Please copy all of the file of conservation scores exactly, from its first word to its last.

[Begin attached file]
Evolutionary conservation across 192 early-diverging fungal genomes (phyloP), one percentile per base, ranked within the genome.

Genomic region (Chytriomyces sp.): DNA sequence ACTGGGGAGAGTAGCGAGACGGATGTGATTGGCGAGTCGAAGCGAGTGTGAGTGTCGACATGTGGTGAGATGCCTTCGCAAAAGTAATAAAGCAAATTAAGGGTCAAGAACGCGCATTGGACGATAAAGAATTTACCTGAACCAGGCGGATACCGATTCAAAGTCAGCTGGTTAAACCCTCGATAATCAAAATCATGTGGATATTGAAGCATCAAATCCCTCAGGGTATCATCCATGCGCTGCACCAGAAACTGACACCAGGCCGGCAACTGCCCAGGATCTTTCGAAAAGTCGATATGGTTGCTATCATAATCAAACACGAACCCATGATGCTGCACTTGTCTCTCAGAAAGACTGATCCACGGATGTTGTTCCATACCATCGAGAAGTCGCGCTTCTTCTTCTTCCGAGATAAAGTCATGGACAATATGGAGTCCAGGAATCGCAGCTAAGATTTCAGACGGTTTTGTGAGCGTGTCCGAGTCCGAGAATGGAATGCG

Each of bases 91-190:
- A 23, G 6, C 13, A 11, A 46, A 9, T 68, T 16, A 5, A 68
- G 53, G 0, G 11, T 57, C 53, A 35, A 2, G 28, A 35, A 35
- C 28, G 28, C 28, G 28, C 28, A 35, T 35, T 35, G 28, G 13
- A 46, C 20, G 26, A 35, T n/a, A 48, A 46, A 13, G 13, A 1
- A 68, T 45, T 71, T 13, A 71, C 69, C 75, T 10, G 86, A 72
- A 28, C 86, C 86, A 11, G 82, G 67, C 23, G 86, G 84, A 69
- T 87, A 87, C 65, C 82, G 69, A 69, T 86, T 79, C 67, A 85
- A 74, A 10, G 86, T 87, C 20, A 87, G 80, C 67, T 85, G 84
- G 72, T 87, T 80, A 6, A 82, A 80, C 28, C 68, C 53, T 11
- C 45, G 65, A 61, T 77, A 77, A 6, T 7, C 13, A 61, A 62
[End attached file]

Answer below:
Evolutionary conservation across 192 early-diverging fungal genomes (phyloP), one percentile per base, ranked within the genome.

Genomic region (Chytriomyces sp.): DNA sequence ACTGGGGAGAGTAGCGAGACGGATGTGATTGGCGAGTCGAAGCGAGTGTGAGTGTCGACATGTGGTGAGATGCCTTCGCAAAAGTAATAAAGCAAATTAAGGGTCAAGAACGCGCATTGGACGATAAAGAATTTACCTGAACCAGGCGGATACCGATTCAAAGTCAGCTGGTTAAACCCTCGATAATCAAAATCATGTGGATATTGAAGCATCAAATCCCTCAGGGTATCATCCATGCGCTGCACCAGAAACTGACACCAGGCCGGCAACTGCCCAGGATCTTTCGAAAAGTCGATATGGTTGCTATCATAATCAAACACGAACCCATGATGCTGCACTTGTCTCTCAGAAAGACTGATCCACGGATGTTGTTCCATACCATCGAGAAGTCGCGCTTCTTCTTCTTCCGAGATAAAGTCATGGACAATATGGAGTCCAGGAATCGCAGCTAAGATTTCAGACGGTTTTGTGAGCGTGTCCGAGTCCGAGAATGGAATGCG

Each of bases 91-190:
- A 23, G 6, C 13, A 11, A 46, A 9, T 68, T 16, A 5, A 68
- G 53, G 0, G 11, T 57, C 53, A 35, A 2, G 28, A 35, A 35
- C 28, G 28, C 28, G 28, C 28, A 35, T 35, T 35, G 28, G 13
- A 46, C 20, G 26, A 35, T n/a, A 48, A 46, A 13, G 13, A 1
- A 68, T 45, T 71, T 13, A 71, C 69, C 75, T 10, G 86, A 72
- A 28, C 86, C 86, A 11, G 82, G 67, C 23, G 86, G 84, A 69
- T 87, A 87, C 65, C 82, G 69, A 69, T 86, T 79, C 67, A 85
- A 74, A 10, G 86, T 87, C 20, A 87, G 80, C 67, T 85, G 84
- G 72, T 87, T 80, A 6, A 82, A 80, C 28, C 68, C 53, T 11
- C 45, G 65, A 61, T 77, A 77, A 6, T 7, C 13, A 61, A 62